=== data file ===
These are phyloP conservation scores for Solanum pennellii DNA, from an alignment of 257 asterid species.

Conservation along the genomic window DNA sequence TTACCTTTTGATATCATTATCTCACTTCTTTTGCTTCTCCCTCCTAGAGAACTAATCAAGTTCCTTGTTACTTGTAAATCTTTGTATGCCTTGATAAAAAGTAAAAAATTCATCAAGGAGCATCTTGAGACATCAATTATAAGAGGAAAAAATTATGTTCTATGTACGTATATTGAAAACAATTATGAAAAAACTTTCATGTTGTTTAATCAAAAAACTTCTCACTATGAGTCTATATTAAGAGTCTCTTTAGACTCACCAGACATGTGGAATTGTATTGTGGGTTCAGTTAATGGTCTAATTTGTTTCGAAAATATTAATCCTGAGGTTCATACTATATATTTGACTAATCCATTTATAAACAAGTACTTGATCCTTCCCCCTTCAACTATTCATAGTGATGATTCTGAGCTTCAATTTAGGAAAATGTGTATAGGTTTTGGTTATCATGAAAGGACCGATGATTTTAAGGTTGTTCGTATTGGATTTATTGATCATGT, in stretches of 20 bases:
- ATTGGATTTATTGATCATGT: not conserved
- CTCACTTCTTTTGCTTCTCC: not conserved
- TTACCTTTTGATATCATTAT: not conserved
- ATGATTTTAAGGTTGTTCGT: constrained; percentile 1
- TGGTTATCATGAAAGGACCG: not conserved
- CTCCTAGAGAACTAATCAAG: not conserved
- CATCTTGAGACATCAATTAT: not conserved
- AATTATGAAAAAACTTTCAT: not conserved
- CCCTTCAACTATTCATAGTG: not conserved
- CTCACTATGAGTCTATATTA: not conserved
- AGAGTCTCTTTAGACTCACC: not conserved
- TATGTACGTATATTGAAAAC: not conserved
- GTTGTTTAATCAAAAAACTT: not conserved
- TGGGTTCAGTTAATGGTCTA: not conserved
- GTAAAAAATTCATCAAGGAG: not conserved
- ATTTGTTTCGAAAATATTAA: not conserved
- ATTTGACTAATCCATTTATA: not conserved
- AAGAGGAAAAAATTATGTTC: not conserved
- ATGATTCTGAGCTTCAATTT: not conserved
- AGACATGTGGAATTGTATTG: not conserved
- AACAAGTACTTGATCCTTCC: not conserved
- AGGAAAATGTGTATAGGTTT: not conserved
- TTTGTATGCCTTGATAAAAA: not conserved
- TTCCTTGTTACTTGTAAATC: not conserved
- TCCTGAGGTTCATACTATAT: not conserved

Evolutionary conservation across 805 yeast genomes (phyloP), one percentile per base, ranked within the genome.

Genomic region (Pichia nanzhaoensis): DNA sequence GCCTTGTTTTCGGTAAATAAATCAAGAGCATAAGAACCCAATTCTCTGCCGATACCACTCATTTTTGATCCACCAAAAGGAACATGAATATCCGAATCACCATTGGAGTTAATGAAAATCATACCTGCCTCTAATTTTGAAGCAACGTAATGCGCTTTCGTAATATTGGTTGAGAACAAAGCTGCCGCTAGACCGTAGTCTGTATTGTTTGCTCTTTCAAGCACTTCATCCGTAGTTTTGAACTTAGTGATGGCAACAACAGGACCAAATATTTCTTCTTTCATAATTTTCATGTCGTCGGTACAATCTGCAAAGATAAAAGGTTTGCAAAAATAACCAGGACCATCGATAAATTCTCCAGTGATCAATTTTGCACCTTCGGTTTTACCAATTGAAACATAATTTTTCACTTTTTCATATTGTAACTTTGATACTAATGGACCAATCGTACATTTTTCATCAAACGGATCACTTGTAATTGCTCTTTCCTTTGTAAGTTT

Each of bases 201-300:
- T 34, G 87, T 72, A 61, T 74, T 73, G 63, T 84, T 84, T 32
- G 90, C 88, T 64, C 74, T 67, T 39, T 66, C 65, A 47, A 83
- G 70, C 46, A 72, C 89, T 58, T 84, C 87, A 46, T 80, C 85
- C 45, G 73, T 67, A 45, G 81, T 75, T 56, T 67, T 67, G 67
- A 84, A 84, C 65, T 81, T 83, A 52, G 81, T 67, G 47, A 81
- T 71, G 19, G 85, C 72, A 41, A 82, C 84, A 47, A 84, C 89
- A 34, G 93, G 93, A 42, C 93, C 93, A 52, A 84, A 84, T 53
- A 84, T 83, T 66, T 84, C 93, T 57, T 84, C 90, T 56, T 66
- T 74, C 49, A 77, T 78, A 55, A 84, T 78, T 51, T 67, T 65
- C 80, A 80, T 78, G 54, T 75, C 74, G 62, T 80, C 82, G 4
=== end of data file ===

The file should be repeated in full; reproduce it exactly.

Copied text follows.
These are phyloP conservation scores for Solanum pennellii DNA, from an alignment of 257 asterid species.

Conservation along the genomic window DNA sequence TTACCTTTTGATATCATTATCTCACTTCTTTTGCTTCTCCCTCCTAGAGAACTAATCAAGTTCCTTGTTACTTGTAAATCTTTGTATGCCTTGATAAAAAGTAAAAAATTCATCAAGGAGCATCTTGAGACATCAATTATAAGAGGAAAAAATTATGTTCTATGTACGTATATTGAAAACAATTATGAAAAAACTTTCATGTTGTTTAATCAAAAAACTTCTCACTATGAGTCTATATTAAGAGTCTCTTTAGACTCACCAGACATGTGGAATTGTATTGTGGGTTCAGTTAATGGTCTAATTTGTTTCGAAAATATTAATCCTGAGGTTCATACTATATATTTGACTAATCCATTTATAAACAAGTACTTGATCCTTCCCCCTTCAACTATTCATAGTGATGATTCTGAGCTTCAATTTAGGAAAATGTGTATAGGTTTTGGTTATCATGAAAGGACCGATGATTTTAAGGTTGTTCGTATTGGATTTATTGATCATGT, in stretches of 20 bases:
- ATTGGATTTATTGATCATGT: not conserved
- CTCACTTCTTTTGCTTCTCC: not conserved
- TTACCTTTTGATATCATTAT: not conserved
- ATGATTTTAAGGTTGTTCGT: constrained; percentile 1
- TGGTTATCATGAAAGGACCG: not conserved
- CTCCTAGAGAACTAATCAAG: not conserved
- CATCTTGAGACATCAATTAT: not conserved
- AATTATGAAAAAACTTTCAT: not conserved
- CCCTTCAACTATTCATAGTG: not conserved
- CTCACTATGAGTCTATATTA: not conserved
- AGAGTCTCTTTAGACTCACC: not conserved
- TATGTACGTATATTGAAAAC: not conserved
- GTTGTTTAATCAAAAAACTT: not conserved
- TGGGTTCAGTTAATGGTCTA: not conserved
- GTAAAAAATTCATCAAGGAG: not conserved
- ATTTGTTTCGAAAATATTAA: not conserved
- ATTTGACTAATCCATTTATA: not conserved
- AAGAGGAAAAAATTATGTTC: not conserved
- ATGATTCTGAGCTTCAATTT: not conserved
- AGACATGTGGAATTGTATTG: not conserved
- AACAAGTACTTGATCCTTCC: not conserved
- AGGAAAATGTGTATAGGTTT: not conserved
- TTTGTATGCCTTGATAAAAA: not conserved
- TTCCTTGTTACTTGTAAATC: not conserved
- TCCTGAGGTTCATACTATAT: not conserved

Evolutionary conservation across 805 yeast genomes (phyloP), one percentile per base, ranked within the genome.

Genomic region (Pichia nanzhaoensis): DNA sequence GCCTTGTTTTCGGTAAATAAATCAAGAGCATAAGAACCCAATTCTCTGCCGATACCACTCATTTTTGATCCACCAAAAGGAACATGAATATCCGAATCACCATTGGAGTTAATGAAAATCATACCTGCCTCTAATTTTGAAGCAACGTAATGCGCTTTCGTAATATTGGTTGAGAACAAAGCTGCCGCTAGACCGTAGTCTGTATTGTTTGCTCTTTCAAGCACTTCATCCGTAGTTTTGAACTTAGTGATGGCAACAACAGGACCAAATATTTCTTCTTTCATAATTTTCATGTCGTCGGTACAATCTGCAAAGATAAAAGGTTTGCAAAAATAACCAGGACCATCGATAAATTCTCCAGTGATCAATTTTGCACCTTCGGTTTTACCAATTGAAACATAATTTTTCACTTTTTCATATTGTAACTTTGATACTAATGGACCAATCGTACATTTTTCATCAAACGGATCACTTGTAATTGCTCTTTCCTTTGTAAGTTT

Each of bases 201-300:
- T 34, G 87, T 72, A 61, T 74, T 73, G 63, T 84, T 84, T 32
- G 90, C 88, T 64, C 74, T 67, T 39, T 66, C 65, A 47, A 83
- G 70, C 46, A 72, C 89, T 58, T 84, C 87, A 46, T 80, C 85
- C 45, G 73, T 67, A 45, G 81, T 75, T 56, T 67, T 67, G 67
- A 84, A 84, C 65, T 81, T 83, A 52, G 81, T 67, G 47, A 81
- T 71, G 19, G 85, C 72, A 41, A 82, C 84, A 47, A 84, C 89
- A 34, G 93, G 93, A 42, C 93, C 93, A 52, A 84, A 84, T 53
- A 84, T 83, T 66, T 84, C 93, T 57, T 84, C 90, T 56, T 66
- T 74, C 49, A 77, T 78, A 55, A 84, T 78, T 51, T 67, T 65
- C 80, A 80, T 78, G 54, T 75, C 74, G 62, T 80, C 82, G 4